Does Toronto have too little or too much public space?
Depends on what the “public” space is used for.
This seems such an obvious answer but one of Toronto’s best urban affairs writers can’t seem to separate the private cars from the public space they destroy.
In an otherwise excellent defence of the square where younger, poorer and darker fans enjoy Raptors and Maple Leaf games outside the arena, Toronto Star columnist Christopher Hume concludes that “the lack of public space in Toronto is a perennial problem.” Huh! How could a commentator, who has promoted sensible urban planning as much as to be expected in a newspaper that relies on auto ads for much of its revenue, express such confusion?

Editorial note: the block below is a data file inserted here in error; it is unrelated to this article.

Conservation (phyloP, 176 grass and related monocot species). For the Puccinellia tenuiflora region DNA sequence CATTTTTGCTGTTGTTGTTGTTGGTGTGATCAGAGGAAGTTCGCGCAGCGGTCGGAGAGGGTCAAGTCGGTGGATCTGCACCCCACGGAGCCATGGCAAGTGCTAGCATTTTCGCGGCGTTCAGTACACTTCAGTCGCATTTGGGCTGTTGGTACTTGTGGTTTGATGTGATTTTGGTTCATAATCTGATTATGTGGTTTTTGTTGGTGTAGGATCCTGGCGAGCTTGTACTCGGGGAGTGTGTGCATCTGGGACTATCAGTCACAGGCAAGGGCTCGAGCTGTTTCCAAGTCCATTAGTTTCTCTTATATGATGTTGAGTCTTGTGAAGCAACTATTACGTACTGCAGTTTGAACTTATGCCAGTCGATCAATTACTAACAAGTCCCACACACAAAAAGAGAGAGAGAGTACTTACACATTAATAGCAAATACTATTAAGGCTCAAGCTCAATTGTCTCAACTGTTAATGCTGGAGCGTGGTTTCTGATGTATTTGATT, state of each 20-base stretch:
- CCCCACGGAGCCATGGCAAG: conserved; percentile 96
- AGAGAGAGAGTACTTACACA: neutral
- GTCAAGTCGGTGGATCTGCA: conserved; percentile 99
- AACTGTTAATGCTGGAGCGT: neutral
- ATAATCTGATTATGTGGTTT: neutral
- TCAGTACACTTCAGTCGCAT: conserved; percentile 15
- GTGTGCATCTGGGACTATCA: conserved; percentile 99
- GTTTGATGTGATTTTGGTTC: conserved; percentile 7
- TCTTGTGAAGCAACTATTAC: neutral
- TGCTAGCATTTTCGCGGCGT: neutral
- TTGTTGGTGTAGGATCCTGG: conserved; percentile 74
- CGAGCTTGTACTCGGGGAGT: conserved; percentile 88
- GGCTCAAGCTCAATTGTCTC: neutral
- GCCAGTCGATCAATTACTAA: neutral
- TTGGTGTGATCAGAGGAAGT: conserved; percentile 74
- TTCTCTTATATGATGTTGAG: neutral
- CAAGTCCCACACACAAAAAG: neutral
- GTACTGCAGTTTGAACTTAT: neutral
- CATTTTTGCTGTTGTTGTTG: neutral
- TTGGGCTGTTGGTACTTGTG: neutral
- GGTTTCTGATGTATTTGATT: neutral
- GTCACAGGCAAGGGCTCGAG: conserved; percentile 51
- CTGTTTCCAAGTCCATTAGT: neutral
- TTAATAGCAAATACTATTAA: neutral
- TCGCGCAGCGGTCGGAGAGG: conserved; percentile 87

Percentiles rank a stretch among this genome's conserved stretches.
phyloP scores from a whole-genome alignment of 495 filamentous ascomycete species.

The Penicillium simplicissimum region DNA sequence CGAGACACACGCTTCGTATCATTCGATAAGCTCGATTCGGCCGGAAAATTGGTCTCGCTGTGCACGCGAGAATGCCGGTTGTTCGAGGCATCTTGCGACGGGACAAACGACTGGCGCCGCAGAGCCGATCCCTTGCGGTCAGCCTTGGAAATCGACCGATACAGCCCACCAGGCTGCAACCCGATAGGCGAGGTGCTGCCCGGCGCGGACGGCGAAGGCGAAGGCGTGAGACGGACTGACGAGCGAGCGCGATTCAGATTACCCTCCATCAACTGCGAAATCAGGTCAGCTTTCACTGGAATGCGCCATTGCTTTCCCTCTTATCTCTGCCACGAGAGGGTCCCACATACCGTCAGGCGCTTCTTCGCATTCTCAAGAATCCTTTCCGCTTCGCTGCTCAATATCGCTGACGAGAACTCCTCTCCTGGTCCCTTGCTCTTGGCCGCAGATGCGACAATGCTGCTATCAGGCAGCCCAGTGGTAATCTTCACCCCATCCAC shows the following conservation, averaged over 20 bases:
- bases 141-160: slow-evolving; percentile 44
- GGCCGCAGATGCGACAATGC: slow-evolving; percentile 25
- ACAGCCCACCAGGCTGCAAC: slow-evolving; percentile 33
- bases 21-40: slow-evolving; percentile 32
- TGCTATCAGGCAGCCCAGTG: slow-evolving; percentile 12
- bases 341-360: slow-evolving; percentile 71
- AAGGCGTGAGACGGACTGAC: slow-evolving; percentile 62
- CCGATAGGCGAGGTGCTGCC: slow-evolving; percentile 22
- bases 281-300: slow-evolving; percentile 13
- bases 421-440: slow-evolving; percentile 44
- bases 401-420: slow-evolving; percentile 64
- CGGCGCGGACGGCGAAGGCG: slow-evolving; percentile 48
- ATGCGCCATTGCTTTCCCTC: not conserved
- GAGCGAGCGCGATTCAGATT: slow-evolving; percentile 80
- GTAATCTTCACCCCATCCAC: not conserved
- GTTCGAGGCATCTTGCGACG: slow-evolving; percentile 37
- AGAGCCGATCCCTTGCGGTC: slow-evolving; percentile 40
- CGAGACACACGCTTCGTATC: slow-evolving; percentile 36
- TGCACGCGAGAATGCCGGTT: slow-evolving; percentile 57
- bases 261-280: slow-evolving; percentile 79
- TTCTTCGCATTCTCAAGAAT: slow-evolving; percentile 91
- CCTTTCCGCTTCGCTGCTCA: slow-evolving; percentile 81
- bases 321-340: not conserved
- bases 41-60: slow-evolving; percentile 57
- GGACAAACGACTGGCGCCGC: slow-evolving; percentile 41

It is the exact opposite. To build a healthier, safer, more pleasant and ecologically sustainable city Toronto needs to jettison a significant share of its current “public space”.
Why is this? The answer is simple and so overwhelmingly a part of our shared existence that even one of Toronto’s most enlightened urban affairs writers can’t see it: Most public land is devoted to noisy, dangerous and polluting vehicles, which contribute significantly to the climate crisis. What’s more, the city pays to pave, repair, police and clean land that generates little or no tax revenue.
Roadways take up 27.4 percent of the area of Toronto while parks and open spaces cover 13 per cent. Many beautiful, walkable, old cities have less than half as much as Toronto’s 40…